|| 5 mg/m3 ACGIH TLV. There is no OSHA PEL for
|| Samples are collected by drawing known, volumes of air through OSHA
versatile sampler (OVS-2) tubes, containing a glass fiber filter and two
sections of XAD-2 adsorbent. Samples are
extracted with acetonitrile and analyzed by high performance liquid
using an ultraviolet (UV) detector.
|Recommended air volume and sampling rate:
|| 60 L and 1.0 L/min
|Detection limit of the overall procedure based on
the recommended air volume:
|| 0.02 mg/m3
|Status of method:
|| Stopgap method. This method has been only partially evaluated
and is presented for information and trial use.
||David B. Armitage
Carcinogen And Pesticide Branch
OSHA Analytical Laboratory
Salt Lake City, Utah
1. General Discussion
2. Sampling procedure
1.1.1 History of Procedure
1.2 Limit defining parameters
This evaluation was undertaken to determine the effectiveness of the OVS-2
sampling device for captan. It follows the procedure developed for
carbaryl. (Ref. 5.1)
It should be noted that in this evaluation for captan several other
analytes were also present in the analytical procedure. These other analytes
are not mentioned in this evaluation, but can be seen on the sample
chromatogram. (Sec. 3.5.2)
1.1.2 Toxic effects (This section is for information only and
should not be taken as the basis of OSHA policy).
The acute oral LD50 for rats is 12.5 ± 3.5 g/kg, with death
mostly occurring during the third and forth days. A National Cancer Institute
carcinogenesis bioassay completed in 1977 was positive for mice. However other bioassays for
mice and rats have been
negative. (Ref. 5.2)
There are indications that captan may cause skin irritation in some workers. (Ref.
Based on the available toxicity data captan has been given a TLV of 5 mg/m3 by
the ACGIH. (Ref. 5.2)
1.1.3 Potential workplace exposure
No estimate of worker exposure to captan could be found. The estimated
production of captan in 1972 was 17 million pounds. Captan is used as a
protectant-eradicant fungicide. (Ref. 5.3)
1.1.4 Physical properties (Ref. 5.3-5.6)
||white, crystalline, odorless solid
||in g/100 mL of solvent at 25ºC
||Captaf, Captex, Herpan, Orthocide, Pillarcap
The detection limit of the analytical procedure is 6 ng per injection. This
is the amount of analyte which will give a peak whose height is approximately five times the baseline noise.
3. Analytical procedure
2.1.1 Samples are collected by using a personal sampling
pump that can be calibrated to within + 5% of' the recommended flow rate with the
sampling device in line.
2.1.2 Samples are collected with OVS-2 tubes, which are specially made 13-mm o.d. glass tubes that are tapered to 6 mm o.d..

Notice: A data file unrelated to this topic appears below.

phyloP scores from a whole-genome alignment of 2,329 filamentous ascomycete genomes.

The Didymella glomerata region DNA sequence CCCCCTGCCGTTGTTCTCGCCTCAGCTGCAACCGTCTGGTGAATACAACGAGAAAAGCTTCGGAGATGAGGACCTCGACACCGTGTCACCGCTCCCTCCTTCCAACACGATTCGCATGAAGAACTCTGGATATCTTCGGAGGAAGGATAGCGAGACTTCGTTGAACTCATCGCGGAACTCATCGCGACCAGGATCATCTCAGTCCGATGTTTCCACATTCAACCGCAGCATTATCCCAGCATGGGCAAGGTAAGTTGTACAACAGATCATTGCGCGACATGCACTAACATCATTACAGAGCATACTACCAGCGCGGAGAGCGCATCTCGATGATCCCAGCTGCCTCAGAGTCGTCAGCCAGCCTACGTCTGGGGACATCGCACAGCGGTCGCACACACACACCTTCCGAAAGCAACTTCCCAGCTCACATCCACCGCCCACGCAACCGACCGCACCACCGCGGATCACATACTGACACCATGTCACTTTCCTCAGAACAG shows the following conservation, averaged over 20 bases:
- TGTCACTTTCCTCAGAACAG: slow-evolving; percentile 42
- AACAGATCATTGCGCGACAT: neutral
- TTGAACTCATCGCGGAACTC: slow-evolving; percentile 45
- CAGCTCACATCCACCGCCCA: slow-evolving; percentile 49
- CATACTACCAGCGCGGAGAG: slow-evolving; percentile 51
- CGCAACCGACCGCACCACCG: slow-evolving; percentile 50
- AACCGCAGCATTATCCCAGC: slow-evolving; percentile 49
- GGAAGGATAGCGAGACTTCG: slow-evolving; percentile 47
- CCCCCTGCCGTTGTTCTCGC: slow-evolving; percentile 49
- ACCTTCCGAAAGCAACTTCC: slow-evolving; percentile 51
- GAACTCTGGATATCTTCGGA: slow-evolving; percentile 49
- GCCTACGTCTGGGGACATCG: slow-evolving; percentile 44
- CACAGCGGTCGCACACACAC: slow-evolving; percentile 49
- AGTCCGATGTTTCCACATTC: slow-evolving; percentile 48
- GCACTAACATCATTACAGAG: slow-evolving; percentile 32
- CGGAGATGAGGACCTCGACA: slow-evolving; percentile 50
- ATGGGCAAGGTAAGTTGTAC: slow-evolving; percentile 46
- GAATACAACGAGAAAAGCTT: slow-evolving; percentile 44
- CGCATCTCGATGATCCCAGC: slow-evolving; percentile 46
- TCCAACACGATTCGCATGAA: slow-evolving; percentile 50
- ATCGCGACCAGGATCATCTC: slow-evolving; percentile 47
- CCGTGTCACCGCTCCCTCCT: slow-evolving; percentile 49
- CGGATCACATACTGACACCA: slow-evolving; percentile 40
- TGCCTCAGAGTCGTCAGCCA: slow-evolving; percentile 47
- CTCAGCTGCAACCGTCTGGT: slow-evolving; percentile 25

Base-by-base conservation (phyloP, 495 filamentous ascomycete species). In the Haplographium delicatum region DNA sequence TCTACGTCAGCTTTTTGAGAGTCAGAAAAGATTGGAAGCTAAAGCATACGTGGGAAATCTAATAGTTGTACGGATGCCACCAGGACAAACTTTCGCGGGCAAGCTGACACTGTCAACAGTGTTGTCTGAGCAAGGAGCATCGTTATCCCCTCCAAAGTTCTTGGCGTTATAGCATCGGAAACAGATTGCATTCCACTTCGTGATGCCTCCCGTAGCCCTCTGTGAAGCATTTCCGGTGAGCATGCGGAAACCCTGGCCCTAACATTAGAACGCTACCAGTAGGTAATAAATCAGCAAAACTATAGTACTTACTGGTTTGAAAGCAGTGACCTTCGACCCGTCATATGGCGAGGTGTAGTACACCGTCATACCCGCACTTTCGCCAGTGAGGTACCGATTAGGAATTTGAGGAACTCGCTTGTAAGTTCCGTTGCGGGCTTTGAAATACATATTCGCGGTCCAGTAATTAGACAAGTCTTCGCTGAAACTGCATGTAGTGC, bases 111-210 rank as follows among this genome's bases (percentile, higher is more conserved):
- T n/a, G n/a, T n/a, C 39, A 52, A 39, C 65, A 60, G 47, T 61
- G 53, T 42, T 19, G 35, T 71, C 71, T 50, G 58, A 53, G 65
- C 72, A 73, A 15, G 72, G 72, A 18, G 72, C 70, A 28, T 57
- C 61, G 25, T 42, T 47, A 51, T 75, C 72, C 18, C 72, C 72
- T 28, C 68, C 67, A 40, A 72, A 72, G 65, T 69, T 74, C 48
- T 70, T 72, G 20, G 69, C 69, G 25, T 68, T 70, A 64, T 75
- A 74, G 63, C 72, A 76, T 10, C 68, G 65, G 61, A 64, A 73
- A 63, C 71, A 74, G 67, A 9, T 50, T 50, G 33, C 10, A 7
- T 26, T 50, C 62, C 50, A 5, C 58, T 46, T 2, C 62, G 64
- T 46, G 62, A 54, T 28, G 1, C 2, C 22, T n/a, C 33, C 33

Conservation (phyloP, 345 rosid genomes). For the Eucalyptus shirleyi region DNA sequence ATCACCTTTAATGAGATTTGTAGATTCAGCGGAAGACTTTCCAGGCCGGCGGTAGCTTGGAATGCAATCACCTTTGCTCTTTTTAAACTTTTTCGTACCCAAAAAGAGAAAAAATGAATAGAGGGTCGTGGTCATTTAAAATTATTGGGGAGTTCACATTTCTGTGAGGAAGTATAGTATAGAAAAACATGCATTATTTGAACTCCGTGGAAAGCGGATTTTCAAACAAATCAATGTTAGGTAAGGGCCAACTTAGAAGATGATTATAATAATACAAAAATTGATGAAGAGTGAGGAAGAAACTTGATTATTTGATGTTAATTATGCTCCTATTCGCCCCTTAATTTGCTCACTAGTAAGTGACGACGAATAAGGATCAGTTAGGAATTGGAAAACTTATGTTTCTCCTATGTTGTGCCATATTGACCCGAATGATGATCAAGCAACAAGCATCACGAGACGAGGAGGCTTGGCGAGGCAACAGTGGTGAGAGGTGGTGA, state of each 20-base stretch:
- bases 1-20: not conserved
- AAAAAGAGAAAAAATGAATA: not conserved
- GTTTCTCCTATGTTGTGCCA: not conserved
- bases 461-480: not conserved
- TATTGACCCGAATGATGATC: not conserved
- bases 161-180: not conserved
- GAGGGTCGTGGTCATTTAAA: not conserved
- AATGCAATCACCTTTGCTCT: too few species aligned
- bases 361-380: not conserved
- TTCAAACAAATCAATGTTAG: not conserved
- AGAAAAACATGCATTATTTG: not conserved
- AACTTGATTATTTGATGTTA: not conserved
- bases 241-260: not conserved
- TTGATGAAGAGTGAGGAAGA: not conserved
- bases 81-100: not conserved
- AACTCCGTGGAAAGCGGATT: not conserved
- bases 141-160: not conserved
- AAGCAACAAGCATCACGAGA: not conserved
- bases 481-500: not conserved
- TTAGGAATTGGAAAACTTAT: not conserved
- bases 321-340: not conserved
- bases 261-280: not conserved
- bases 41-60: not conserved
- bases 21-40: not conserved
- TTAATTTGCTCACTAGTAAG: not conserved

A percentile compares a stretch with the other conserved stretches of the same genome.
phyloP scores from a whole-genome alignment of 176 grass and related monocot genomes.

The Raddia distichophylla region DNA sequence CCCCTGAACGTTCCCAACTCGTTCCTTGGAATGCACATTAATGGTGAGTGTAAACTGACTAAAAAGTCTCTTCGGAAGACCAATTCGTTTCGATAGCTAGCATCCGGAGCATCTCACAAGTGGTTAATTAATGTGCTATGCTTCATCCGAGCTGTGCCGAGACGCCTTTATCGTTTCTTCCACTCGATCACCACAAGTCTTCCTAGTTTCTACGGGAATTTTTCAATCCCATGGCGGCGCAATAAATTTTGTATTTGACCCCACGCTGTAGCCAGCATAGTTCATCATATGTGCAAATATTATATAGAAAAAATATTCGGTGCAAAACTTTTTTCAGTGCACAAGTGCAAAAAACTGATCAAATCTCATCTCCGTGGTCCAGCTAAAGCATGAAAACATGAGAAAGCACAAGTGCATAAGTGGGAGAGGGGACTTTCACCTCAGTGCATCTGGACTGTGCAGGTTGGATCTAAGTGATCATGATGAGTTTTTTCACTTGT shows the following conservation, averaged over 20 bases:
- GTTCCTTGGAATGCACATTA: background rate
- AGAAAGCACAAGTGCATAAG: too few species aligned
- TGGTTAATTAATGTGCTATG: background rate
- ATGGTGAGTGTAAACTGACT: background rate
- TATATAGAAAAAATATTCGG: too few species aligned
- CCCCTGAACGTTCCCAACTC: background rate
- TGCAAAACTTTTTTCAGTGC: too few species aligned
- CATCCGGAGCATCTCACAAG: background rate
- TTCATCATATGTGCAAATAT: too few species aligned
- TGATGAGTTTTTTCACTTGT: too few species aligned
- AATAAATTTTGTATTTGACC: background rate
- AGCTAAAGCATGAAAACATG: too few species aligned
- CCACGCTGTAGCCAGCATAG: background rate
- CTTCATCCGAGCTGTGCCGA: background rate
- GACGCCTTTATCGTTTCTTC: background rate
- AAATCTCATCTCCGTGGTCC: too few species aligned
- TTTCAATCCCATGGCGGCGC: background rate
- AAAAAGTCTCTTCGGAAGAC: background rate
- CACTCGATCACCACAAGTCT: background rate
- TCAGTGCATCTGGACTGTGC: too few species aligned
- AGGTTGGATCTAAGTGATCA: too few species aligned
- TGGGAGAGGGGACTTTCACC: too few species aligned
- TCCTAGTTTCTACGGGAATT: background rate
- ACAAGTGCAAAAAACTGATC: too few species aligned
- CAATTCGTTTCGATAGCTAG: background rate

These tubes are packed with a 140-mg backup section and a 270-mg sampling
section of cleaned XAD-2. The backup section is retained by two foam plugs
and the sampling section is between one foam plug and a 13-mm diameter glass
fiber filter. The glass fiber filter is held next to the sampling section by
a polytetrafluoroethylene (PTFE) retainer.
Figure 2.1 OVS-2 Sampling Device.
No sampling reagents are required.
2.3 Sampling technique
2.3.1 Attach the small end of the OVS-2 sampling tube to
the sampling pump with flexible, plastic tubing such that the large, front
section of the sampling tube is exposed directly to the atmosphere. Do not
place any tubing in front of the sampler. The sampler should be attached
vertically (large end down) in the worker's breathing zone in such a manner
that it does not impede work performance.
2.4 Extraction efficiency
2.3.2 After sampling for the appropriate time, remove the sampling
device and seal the tube with plastic end caps.
2.3.3 Wrap each sample end-to-end with an OSHA seal (Form 21).
2.3.4 With each set of samples, submit at least one blank. The blank
should be handled the same as the other samples except that no air is drawn
2.3.5 Bulk samples should be submitted for analysis in a separate
container. Do not ship with the air samples.
Two 13-mm glass fiber filters were each liquid spiked with 299.2 µg of
captan. These two filters, along with a blank filter, were each placed in
separate 4-mL vials which also contained 270 mg of XAD-2 adsorbent. These
vials were stored overnight at room temperature, and then extracted with 2
mL of acetonitrile.
The average extraction efficiency for these two filters (with the XAD-2
adsorbent present) was 90%.
2.5 Retention efficiency
Two OVS-2 tubes were each spiked with 299.2 µg of captan by liquid spiking the 13-mm glass fiber filter. Sixty liters of humid air were
drawn through each tube. The two tubes were then extracted as in Section
3.4. No significant breakthrough to the
backup section was observed.
The average retention efficiency for these two tubes was 92%.
2.6 Sample storage
Two OVS-2 tubes were each spiked with 299.2 pg of captan
as above. Sixty liters of humid air were drawn through each tube. These two